Tubing size can make a big difference in sap temperature. Bob White, of Underhill, Vt., who has a warm, southwest facing sugar bush, used an infrared thermometer to measure temperatures in tubing of various colors and sizes. He reported that during March 2012, sap was overheating less because of tubing color and more because of too little sap in certain mainlines. His original intention was to carry mainline to the most distant corners of his sugar bush; however, he found situations where a small trickle of sap from a few taps was being greatly heated in a large tube, and now strives to reduce mainline length and keep a greater volume of sap in his mainlines. One of the advantages of a dual conductor, or wet line/dry line, system is that the wet line is designed to be nearly full of sap, since it doesn't carry vacuum, and thus the sap can arrive cooler at the tank.

As warm syrup arrives at the sap tank and sits waiting to be boiled, it deteriorates as microorganism activity splits some of the sucrose into glucose and fructose. In addition, some sugar is consumed by the activity of these organisms. Two technologies may help keep sap from further spoiling. Some producers claim that a UV light system designed for maple can make a significant difference in reducing bacteria. However, these units are expensive, and not every UV light has been shown to be worth the trouble. Another technology is the heat exchanger, a method (and possibly also the equipment) borrowed from the dairy industry. The idea is to pass the sap through a heat exchanger, which is connected to a cool water source such as a spring or deep pond, prior to it entering the tank. In either case, it is still important to process the sap into syrup as soon as possible.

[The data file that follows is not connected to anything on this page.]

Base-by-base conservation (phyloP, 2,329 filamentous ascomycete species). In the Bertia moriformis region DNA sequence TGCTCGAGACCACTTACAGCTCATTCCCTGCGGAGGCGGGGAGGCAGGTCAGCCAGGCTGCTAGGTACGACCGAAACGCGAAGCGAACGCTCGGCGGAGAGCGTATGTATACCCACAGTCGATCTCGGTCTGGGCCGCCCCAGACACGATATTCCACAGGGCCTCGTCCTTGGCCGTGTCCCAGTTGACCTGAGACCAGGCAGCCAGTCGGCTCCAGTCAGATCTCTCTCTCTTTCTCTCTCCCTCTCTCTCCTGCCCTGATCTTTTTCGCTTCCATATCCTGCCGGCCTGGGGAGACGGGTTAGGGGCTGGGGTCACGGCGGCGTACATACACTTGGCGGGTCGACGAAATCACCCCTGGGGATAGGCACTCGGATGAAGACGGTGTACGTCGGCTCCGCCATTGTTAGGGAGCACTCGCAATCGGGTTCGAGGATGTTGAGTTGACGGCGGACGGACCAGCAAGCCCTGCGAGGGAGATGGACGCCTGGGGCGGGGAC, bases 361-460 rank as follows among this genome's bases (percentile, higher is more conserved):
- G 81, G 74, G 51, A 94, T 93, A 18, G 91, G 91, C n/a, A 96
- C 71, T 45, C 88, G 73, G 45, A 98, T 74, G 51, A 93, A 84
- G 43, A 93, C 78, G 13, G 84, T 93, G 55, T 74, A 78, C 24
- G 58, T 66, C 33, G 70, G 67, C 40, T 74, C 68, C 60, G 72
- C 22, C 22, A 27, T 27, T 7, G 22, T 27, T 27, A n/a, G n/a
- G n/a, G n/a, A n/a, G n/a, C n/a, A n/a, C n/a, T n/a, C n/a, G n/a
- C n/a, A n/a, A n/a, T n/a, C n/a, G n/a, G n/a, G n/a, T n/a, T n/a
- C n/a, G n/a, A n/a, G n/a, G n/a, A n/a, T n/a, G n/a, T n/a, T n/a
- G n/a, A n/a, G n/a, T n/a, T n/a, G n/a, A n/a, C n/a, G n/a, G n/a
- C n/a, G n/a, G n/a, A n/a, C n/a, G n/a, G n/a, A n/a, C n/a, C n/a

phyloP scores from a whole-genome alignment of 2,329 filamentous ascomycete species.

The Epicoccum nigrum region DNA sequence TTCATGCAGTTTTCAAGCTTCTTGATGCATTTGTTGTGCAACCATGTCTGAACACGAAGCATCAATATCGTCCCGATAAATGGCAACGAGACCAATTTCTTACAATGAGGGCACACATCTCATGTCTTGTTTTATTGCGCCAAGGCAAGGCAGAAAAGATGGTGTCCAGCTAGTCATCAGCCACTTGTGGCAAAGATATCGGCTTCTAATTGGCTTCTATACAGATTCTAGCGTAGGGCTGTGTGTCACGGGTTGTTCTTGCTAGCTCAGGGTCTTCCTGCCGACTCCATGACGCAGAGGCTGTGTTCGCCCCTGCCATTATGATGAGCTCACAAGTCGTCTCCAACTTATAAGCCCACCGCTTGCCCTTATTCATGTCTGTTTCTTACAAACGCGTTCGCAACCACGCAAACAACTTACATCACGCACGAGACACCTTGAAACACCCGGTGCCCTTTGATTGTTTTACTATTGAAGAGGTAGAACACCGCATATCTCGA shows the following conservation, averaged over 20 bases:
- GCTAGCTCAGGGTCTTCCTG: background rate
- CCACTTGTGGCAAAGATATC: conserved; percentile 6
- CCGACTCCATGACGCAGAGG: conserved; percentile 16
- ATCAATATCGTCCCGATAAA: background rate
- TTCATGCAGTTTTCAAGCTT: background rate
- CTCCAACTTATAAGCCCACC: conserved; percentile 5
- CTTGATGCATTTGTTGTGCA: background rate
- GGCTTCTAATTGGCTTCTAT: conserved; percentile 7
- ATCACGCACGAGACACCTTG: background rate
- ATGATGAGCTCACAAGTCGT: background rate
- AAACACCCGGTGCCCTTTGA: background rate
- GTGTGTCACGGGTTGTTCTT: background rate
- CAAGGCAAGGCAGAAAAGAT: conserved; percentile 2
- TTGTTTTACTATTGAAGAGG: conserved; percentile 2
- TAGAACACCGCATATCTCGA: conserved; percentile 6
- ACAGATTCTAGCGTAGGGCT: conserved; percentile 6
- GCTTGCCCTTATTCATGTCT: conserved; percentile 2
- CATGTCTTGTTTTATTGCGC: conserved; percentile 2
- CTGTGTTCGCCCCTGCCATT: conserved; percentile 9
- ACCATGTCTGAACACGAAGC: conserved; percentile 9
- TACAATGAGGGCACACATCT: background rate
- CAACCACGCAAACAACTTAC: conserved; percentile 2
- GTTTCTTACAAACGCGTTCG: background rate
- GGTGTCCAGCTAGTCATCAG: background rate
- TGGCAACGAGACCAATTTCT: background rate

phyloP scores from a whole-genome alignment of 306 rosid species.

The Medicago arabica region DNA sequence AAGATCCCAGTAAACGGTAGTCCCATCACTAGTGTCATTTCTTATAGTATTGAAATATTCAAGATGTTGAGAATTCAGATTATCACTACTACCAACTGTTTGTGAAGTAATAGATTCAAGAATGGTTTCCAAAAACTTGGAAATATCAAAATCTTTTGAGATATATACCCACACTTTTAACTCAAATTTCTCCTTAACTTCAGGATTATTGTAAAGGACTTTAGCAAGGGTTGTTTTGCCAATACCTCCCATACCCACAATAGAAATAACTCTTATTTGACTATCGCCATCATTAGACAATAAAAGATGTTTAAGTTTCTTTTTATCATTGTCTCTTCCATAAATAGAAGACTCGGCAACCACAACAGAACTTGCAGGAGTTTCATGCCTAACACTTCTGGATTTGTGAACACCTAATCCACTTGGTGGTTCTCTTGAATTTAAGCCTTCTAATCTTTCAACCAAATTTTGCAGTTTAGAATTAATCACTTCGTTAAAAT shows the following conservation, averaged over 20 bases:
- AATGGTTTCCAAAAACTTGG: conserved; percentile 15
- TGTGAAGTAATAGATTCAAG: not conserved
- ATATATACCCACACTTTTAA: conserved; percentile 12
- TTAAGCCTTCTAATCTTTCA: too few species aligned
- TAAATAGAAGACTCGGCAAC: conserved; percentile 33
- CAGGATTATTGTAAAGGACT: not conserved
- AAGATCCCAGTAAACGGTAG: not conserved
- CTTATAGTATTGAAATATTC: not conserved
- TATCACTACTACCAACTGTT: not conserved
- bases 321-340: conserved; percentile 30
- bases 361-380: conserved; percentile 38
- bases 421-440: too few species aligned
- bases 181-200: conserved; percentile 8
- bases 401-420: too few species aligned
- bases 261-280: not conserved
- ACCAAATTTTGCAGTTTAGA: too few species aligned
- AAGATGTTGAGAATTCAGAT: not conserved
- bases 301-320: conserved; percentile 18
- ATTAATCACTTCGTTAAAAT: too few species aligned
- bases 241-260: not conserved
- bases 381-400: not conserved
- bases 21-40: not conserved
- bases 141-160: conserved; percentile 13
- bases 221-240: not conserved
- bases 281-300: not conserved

When the sap runs for a long time between freezes, the sugar content usually declines noticeably. Using reverse osmosis (RO) to remove most of the water in the sap is essential for reducing boiling time, particularly with sap that is low in sweetness, and thus RO has become an essential adaptation for warm-weather sugaring. When sap is extremely warm, as it was during mid to late March 2012, it becomes so laden with bacteria, yeasts and molds that it is capable of damaging RO components. Nick Atherton, RO expert at CDL USA in St. Albans, Vt., reported that a number of producers plugged their RO membranes irreversibly by trying to push severely damaged sap through them. To recover the flow before the damage is irreversible, a time-consuming process of membrane cleaning needs to be followed and may include several cleaners. Producers in a hurry may regret skipping these steps. RO sap filters are not capable of removing heavy microorganism loads prior to the sap reaching the expensive membranes. Atherton recommends dumping questionable sap in very warm weather rather than hoping it can somehow be converted into salable syrup.